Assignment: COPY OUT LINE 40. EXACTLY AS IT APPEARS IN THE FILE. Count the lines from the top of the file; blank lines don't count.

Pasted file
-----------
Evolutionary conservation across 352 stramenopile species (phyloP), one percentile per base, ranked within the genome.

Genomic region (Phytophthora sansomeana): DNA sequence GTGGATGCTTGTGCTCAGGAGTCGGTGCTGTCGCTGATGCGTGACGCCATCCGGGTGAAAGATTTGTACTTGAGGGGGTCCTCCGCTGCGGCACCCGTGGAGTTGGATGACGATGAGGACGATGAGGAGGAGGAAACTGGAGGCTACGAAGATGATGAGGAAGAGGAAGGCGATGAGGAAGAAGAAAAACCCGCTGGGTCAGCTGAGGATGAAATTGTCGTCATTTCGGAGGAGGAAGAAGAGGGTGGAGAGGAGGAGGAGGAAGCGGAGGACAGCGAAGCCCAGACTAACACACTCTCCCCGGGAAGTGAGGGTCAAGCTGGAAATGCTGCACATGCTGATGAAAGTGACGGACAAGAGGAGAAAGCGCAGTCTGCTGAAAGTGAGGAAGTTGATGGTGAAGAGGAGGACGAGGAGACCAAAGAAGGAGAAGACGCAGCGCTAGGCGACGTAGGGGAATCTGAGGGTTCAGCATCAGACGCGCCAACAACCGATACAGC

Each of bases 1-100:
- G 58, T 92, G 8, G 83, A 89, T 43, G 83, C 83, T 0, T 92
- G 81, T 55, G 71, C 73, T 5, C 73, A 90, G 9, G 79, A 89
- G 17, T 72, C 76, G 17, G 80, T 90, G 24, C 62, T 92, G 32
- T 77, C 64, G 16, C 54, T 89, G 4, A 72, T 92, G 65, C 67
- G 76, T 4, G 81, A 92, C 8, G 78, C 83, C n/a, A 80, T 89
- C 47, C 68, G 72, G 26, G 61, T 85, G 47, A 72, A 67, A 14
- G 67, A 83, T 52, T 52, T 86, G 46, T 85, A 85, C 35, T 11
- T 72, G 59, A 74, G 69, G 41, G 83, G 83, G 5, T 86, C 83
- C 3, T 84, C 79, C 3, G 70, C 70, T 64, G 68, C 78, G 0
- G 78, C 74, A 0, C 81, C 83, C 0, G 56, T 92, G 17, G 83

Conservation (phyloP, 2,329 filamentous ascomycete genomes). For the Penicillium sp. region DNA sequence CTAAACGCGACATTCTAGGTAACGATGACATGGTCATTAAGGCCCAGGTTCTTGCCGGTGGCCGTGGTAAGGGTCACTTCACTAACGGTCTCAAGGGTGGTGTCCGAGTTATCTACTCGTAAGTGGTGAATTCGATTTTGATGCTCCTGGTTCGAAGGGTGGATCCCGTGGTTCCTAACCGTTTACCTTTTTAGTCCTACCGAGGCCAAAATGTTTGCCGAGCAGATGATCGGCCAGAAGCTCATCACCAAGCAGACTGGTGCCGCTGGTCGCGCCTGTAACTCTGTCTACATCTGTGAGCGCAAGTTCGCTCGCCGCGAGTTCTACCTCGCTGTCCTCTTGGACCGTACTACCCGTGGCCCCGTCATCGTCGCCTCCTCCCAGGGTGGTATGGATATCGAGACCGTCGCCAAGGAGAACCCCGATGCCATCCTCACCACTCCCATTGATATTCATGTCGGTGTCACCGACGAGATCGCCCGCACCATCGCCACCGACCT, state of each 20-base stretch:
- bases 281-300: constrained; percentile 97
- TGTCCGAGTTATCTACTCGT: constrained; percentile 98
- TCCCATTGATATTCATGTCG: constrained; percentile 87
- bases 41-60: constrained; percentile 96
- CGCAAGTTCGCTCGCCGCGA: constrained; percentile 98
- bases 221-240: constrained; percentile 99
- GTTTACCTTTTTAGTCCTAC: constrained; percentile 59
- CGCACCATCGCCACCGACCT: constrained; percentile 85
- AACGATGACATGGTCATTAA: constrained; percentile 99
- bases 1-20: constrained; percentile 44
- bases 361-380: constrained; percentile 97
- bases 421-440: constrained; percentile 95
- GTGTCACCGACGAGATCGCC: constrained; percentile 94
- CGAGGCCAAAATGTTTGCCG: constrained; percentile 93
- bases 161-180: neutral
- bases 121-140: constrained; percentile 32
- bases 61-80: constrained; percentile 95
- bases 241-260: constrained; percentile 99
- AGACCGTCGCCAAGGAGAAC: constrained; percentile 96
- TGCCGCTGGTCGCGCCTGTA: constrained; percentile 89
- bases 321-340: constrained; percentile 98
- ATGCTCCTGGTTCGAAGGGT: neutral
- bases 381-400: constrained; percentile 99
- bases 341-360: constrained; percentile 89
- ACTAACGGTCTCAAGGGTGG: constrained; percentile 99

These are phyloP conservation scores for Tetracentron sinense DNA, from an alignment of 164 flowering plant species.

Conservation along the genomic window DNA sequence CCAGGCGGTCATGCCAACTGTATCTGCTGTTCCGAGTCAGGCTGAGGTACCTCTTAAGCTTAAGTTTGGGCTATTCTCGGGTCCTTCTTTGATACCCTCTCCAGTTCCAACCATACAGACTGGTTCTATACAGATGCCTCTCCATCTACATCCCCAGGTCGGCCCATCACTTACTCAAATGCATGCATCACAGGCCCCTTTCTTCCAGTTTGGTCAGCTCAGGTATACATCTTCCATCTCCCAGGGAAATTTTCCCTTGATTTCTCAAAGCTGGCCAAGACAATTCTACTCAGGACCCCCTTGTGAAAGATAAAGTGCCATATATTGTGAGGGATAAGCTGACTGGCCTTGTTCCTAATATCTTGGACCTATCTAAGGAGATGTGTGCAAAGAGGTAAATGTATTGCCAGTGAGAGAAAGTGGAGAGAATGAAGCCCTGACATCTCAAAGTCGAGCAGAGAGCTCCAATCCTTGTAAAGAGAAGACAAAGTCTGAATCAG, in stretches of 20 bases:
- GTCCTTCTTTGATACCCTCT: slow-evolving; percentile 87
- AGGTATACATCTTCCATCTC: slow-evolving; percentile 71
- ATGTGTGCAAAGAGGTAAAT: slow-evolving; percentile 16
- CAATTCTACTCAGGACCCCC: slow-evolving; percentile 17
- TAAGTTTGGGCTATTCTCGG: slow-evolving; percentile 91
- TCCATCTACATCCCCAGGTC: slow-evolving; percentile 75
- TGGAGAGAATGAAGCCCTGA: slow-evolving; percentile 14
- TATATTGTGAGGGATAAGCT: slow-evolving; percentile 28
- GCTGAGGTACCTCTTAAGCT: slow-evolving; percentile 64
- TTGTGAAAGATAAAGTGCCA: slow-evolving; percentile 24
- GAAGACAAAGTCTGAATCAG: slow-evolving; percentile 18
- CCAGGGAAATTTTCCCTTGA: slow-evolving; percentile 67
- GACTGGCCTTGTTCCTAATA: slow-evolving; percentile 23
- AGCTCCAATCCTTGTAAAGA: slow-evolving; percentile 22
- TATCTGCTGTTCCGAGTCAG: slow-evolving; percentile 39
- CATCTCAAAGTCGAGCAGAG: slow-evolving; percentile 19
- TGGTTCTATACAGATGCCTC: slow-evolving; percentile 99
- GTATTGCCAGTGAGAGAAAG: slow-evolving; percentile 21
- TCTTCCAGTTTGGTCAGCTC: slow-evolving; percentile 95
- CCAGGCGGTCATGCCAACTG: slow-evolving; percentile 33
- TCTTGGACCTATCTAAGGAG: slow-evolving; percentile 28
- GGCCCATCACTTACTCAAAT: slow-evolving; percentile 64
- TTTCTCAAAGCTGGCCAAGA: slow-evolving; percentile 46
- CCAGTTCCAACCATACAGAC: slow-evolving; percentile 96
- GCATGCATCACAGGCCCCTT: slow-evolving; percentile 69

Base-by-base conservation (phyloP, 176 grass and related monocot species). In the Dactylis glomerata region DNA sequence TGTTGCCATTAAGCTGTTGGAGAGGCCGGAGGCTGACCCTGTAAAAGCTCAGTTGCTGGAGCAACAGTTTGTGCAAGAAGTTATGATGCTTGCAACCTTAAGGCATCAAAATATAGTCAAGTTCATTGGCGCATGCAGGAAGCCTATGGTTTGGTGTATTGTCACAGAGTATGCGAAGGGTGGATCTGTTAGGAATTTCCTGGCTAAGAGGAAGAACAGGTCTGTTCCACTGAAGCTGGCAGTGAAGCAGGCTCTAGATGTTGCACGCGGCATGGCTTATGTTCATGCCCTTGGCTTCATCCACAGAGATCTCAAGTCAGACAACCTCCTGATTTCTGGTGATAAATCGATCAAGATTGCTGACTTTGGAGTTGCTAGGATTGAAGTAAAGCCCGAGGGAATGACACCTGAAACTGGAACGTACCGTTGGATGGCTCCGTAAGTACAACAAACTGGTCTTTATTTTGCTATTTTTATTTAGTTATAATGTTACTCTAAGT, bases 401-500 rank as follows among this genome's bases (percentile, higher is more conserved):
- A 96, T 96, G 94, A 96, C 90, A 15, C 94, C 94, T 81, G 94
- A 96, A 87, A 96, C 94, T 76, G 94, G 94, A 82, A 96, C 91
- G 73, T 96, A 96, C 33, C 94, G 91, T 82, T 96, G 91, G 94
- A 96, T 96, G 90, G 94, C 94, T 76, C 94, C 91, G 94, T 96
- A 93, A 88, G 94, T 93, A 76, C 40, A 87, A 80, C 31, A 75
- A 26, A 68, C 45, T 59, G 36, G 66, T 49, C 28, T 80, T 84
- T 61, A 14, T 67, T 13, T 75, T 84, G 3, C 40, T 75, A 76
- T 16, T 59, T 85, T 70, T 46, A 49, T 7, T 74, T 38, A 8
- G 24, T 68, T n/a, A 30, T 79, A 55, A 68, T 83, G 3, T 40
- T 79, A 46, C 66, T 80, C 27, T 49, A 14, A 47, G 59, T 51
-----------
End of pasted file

These are phyloP conservation scores for Tetracentron sinense DNA, from an alignment of 164 flowering plant species.